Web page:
SAN FRANCISCO – Its genesis is murky, no one real place in which to point.
There is no extended history, since the Cardinals and 49ers didn’t get into the same division until 2002. There have been no battles for supremacy, since whenever one team has been playing well enough to be in the mix for the division title, the other has not. There hasn’t been a singular moment or polarizing play with which to point.
Clearly, though, in the rivalry between the Cards and Niners, “there is no love lost from either side,” Cardinals wide receiver
No one has been on the front lines of the trash talk more for the Cards than defensive tackle Darnell Dockett, who relishes each matchup with the 49ers – even if he can’t put a finger on why it got so heated to begin with.
“They just start talking (expletive),” Dockett said. “They were winning some, and then we started winning, and then people started picking us to win the division, it just was created from there. Then, honestly, I think we played them the best out of anybody in the division, especially on a physical level.
“It’s one of those things where they don’t like us, we don’t like them. There isn’t anything to like. They don’t respect us, we don’t respect them. It’s just one of those things.”
It’s the 49ers with the upper hand right now, both in the standings – at 8-1, they are five games ahead of the 3-6 Cards – and in the series – they’ve won the last four meetings.
“It’s pretty intense although we haven’t held up our end of it,” Cardinals coach Ken Whisenhunt said.
There have been building blocks for hard feelings. The 49ers, in their last gasp as a good team in 2003 smashed the Cards, 50-14 near the end of the season. The next year, with guys like Fitzgerald and Dockett in their rookie years, the Niners were terrible – yet toppled the Cards by identical 31-28 overtime scores in two games, giving San Francisco their only two wins of the year and costing the Cards a .500 season.
But it was when Whisenhunt arrived in 2007 where the vibe seemed to change. The 49ers, terrible once again, won an overtime game that season at University of Phoenix Stadium that the Cards should have won – kicker Neil Rackers missed a 32-yard field goal.
The next year, the Cardinals felt they were ready to take a step forward and they finally did, sweeping the Niners en route to their first NFC West title, including a dramatic “Monday Night Football” win that included a goal-line stand on the final play of the game.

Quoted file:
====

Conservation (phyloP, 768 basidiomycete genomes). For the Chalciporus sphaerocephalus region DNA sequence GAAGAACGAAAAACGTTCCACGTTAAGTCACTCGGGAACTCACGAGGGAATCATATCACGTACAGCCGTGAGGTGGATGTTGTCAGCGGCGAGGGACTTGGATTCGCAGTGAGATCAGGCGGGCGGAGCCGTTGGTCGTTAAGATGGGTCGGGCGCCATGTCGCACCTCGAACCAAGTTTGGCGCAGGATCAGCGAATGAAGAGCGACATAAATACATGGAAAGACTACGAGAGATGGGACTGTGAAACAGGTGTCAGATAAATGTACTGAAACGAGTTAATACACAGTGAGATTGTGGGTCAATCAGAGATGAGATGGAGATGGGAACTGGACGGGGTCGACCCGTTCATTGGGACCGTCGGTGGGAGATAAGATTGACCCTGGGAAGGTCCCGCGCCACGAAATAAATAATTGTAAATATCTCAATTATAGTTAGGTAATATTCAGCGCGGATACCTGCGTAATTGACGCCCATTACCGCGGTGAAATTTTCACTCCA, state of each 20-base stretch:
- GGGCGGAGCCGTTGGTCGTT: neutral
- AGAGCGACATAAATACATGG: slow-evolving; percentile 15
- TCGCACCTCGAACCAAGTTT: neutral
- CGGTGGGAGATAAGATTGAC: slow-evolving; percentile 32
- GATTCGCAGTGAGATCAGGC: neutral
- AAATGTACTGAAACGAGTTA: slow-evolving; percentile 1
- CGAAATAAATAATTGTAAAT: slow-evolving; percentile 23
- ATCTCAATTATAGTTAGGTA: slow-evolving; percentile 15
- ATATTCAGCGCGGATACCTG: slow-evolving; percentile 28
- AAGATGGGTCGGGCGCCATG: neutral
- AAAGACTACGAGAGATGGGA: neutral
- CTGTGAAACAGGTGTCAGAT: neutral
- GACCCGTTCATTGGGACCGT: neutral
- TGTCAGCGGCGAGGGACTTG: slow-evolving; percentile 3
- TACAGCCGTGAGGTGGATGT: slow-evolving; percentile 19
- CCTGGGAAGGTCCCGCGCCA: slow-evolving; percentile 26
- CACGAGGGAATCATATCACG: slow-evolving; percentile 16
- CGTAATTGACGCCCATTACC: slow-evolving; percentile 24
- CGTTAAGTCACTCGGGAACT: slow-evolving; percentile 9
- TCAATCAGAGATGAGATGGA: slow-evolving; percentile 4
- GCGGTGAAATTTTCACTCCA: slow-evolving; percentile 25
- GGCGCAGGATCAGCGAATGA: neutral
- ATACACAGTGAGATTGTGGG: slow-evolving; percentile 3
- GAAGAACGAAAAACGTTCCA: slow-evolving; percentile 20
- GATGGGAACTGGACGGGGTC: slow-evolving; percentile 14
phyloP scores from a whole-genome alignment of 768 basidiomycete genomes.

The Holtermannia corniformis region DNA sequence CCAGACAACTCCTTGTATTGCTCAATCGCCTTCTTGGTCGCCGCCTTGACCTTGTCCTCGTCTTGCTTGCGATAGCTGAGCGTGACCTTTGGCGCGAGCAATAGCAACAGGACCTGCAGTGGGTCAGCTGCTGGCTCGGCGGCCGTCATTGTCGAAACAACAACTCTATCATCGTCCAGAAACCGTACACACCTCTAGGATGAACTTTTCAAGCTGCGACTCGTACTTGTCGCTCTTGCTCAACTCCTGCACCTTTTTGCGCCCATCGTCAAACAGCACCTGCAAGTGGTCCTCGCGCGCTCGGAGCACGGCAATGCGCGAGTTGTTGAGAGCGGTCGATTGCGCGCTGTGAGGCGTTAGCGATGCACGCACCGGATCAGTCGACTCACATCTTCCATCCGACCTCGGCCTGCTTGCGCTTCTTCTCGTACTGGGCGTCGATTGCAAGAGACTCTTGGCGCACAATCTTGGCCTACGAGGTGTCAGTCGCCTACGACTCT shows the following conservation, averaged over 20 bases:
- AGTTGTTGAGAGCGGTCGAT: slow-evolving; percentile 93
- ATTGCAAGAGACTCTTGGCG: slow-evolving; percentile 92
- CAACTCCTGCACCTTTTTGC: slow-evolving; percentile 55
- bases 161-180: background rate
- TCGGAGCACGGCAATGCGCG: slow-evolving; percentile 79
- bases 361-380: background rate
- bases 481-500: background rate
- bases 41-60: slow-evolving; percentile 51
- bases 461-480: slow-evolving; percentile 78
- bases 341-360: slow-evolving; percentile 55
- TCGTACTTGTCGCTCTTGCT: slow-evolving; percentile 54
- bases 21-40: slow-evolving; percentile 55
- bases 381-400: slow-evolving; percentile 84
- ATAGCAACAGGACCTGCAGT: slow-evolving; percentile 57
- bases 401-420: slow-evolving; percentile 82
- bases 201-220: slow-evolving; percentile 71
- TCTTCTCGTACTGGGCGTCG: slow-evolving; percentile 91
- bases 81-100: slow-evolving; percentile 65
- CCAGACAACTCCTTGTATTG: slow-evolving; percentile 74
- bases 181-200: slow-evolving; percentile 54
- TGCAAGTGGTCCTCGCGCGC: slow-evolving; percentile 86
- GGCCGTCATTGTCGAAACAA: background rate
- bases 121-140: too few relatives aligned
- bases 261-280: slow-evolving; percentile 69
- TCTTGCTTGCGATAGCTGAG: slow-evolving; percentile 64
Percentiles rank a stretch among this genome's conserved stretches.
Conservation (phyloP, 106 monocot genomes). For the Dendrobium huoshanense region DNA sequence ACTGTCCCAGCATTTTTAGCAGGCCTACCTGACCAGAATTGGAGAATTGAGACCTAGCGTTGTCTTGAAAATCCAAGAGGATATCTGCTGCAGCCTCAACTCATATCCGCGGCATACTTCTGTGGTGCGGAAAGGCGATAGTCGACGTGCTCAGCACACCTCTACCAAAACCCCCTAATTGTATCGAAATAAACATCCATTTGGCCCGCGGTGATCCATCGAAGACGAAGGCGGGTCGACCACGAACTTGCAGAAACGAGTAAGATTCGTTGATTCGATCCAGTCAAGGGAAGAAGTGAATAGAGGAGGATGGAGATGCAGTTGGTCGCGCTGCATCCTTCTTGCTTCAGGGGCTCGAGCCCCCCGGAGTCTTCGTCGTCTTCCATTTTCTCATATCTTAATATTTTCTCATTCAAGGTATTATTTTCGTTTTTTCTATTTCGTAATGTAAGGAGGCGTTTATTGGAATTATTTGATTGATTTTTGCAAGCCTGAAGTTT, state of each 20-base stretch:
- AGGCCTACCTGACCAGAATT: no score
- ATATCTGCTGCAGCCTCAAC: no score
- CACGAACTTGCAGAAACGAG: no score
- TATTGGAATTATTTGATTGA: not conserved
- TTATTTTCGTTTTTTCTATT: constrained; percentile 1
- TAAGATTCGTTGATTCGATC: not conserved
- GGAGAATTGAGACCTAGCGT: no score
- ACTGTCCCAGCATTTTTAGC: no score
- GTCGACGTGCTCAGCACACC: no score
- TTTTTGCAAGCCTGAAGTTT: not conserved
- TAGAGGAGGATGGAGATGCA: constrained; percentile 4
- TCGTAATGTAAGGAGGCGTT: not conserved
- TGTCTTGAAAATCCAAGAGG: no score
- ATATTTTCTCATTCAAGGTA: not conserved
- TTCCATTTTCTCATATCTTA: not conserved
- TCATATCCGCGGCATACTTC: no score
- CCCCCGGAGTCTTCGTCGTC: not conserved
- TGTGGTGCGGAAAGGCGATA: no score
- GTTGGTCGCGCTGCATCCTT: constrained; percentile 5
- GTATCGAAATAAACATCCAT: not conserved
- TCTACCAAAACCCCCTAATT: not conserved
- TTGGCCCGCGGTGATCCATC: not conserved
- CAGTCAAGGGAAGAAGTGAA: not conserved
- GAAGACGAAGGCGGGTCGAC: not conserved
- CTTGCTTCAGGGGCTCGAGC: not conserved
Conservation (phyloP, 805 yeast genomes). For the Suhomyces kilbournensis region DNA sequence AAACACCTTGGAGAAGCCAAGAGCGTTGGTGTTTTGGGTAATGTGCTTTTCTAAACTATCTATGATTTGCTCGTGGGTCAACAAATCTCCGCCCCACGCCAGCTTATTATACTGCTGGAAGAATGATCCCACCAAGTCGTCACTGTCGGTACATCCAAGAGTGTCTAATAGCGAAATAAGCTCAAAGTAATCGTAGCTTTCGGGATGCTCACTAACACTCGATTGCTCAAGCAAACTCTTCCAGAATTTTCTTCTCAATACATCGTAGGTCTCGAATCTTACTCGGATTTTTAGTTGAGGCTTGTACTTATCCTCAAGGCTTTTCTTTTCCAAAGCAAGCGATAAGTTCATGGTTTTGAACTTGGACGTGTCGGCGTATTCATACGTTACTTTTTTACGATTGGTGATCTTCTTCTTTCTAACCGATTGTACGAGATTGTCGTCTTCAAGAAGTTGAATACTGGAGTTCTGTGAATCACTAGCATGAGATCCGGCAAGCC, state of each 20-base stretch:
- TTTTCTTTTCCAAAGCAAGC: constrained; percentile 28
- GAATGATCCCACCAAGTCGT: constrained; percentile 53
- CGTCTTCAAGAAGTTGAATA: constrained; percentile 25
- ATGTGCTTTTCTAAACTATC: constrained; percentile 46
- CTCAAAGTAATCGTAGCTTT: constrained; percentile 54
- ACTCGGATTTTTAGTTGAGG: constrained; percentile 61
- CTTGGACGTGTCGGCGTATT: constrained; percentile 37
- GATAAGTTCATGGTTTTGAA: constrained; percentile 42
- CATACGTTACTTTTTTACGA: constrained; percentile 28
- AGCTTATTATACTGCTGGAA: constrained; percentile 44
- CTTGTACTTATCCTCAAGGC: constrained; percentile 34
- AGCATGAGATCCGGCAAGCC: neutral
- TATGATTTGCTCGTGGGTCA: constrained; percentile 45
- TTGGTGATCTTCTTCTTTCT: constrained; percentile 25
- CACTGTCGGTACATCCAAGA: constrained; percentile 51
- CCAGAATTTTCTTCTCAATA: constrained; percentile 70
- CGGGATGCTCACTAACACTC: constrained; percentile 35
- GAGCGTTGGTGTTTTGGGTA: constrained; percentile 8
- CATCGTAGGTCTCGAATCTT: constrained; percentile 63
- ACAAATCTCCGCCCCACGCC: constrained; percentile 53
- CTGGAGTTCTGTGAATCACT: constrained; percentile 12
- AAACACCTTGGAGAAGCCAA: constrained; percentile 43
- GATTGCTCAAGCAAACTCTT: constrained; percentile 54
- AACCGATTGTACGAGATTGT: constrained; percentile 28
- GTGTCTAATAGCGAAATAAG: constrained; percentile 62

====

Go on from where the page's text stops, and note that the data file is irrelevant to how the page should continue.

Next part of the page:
“My first year, I remember people saying they didn’t like the 49ers,” said defensive end
In 2009, the 49ers thought they were ready to challenge the Cards, and on the field they did, beating the Cardinals twice. But it was the Cards who still won 10 games and fairly easily won the division.
Last year, with the Cards reeling, the Niners dominated both games, even though both sat at the bottom of the division.
“There are a lot of the same players on both sides,” said 49ers quarterback Alex Smith, in San Francisco since 2005. “Anytime that happens, you do get a rivalry going.”
First-year San Francisco coach Jim Harbaugh hasn’t been around it, but “he’s done a great job of catching himself up,” Smith said.
Harbaugh called the Cardinals “Public enemy number one, two and three” but that had to do more with facing a division opponent as much as any real bitterness with the Cards. Perhaps that will build in time.
For the Cardinals, all division games are also important – but 49ers week is different than playing the Rams or Seahawks.
“This is more of the backyard brawl fight,” Dockett said. “It’s the motto we have gone by all week: You are either whooping (butt) or getting your (butt) whooped. It’s simple.
“The feedback is instant. You are playing against a team that can run the ball well, a team that is 8-1. I’m excited.”